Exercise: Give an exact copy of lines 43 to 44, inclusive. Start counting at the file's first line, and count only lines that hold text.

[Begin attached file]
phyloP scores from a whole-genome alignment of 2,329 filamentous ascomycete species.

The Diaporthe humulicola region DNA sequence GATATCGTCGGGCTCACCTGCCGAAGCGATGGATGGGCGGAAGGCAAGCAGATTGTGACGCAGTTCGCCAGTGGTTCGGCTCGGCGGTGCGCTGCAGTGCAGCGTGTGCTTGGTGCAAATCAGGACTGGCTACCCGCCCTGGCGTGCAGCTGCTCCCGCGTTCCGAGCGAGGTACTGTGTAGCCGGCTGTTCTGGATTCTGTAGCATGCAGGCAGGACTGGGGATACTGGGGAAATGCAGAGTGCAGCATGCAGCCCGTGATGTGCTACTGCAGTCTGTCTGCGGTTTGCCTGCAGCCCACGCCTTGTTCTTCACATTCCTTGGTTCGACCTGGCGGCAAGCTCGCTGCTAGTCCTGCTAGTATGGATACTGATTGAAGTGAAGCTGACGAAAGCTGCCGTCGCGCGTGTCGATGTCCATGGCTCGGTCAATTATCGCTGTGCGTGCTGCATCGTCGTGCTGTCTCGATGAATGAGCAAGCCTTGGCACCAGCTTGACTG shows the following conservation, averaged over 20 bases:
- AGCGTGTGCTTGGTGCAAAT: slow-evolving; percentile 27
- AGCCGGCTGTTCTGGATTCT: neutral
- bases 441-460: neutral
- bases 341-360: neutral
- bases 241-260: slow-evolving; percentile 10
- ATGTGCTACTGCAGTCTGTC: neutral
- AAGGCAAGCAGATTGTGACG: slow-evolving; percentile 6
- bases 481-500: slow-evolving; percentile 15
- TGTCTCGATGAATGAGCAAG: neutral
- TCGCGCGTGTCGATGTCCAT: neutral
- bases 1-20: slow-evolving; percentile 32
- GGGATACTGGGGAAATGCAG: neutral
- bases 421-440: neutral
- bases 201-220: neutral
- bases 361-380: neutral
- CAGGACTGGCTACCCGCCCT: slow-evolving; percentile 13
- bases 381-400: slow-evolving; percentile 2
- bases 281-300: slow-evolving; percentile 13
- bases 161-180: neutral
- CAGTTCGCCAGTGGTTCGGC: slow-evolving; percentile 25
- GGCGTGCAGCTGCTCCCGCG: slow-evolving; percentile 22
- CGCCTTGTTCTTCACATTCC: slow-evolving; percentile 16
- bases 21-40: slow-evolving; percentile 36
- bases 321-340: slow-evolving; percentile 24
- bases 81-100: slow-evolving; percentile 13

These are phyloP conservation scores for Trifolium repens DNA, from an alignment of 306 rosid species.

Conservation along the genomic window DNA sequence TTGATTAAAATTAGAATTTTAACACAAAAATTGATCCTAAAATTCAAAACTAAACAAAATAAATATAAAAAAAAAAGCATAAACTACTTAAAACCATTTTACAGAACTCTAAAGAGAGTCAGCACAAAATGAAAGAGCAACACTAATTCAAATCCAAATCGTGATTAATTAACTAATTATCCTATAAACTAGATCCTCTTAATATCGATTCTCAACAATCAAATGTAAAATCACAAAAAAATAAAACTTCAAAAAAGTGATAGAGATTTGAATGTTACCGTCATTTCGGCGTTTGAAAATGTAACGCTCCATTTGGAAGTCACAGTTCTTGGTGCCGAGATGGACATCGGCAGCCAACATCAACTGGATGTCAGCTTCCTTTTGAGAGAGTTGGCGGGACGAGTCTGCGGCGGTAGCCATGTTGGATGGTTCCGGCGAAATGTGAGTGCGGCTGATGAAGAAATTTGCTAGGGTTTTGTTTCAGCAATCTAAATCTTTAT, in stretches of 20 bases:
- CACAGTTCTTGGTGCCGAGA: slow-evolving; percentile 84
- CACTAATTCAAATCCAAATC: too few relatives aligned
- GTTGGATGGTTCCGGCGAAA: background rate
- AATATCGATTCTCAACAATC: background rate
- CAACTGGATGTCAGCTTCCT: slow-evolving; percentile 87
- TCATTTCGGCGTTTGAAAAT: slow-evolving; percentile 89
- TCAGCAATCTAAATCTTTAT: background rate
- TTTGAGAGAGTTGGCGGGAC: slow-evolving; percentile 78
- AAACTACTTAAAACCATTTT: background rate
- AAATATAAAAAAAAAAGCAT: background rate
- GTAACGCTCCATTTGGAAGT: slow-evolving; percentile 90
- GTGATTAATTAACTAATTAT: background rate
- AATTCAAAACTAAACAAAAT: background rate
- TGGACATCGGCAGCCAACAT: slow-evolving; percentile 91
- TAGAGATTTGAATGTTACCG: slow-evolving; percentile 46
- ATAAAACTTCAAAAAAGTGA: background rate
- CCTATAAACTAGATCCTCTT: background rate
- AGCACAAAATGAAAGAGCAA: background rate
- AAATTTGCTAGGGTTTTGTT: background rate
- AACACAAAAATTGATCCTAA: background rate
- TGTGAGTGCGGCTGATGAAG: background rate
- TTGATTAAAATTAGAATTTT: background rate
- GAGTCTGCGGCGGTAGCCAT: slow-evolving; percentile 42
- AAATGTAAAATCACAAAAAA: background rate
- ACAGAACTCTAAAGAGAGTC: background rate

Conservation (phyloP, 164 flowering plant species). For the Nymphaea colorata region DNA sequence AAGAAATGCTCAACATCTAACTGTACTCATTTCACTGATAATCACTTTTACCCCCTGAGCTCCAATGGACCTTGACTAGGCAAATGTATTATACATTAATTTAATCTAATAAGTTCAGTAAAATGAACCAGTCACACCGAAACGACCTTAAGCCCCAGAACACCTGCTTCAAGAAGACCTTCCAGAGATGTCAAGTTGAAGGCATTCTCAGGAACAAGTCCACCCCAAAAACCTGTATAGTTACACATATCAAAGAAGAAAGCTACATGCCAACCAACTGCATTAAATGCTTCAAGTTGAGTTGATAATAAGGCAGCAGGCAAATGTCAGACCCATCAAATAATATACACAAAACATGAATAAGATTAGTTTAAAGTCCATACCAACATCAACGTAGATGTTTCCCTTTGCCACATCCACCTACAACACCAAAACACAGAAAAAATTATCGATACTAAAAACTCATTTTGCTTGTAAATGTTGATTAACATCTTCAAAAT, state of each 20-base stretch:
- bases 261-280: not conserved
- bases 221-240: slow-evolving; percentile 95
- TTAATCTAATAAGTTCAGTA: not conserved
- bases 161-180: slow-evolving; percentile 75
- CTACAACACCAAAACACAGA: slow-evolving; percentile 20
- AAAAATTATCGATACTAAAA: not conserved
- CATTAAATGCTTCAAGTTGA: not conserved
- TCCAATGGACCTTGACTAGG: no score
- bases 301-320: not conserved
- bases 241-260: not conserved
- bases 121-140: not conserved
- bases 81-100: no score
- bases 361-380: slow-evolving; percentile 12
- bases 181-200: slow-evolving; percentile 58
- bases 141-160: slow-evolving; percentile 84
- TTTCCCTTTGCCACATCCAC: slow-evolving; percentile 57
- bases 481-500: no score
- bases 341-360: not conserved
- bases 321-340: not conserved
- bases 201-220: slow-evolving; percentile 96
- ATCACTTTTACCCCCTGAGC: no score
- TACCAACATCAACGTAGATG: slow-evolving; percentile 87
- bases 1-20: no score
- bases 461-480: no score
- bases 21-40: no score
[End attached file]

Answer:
- TGGACATCGGCAGCCAACAT: slow-evolving; percentile 91
- TAGAGATTTGAATGTTACCG: slow-evolving; percentile 46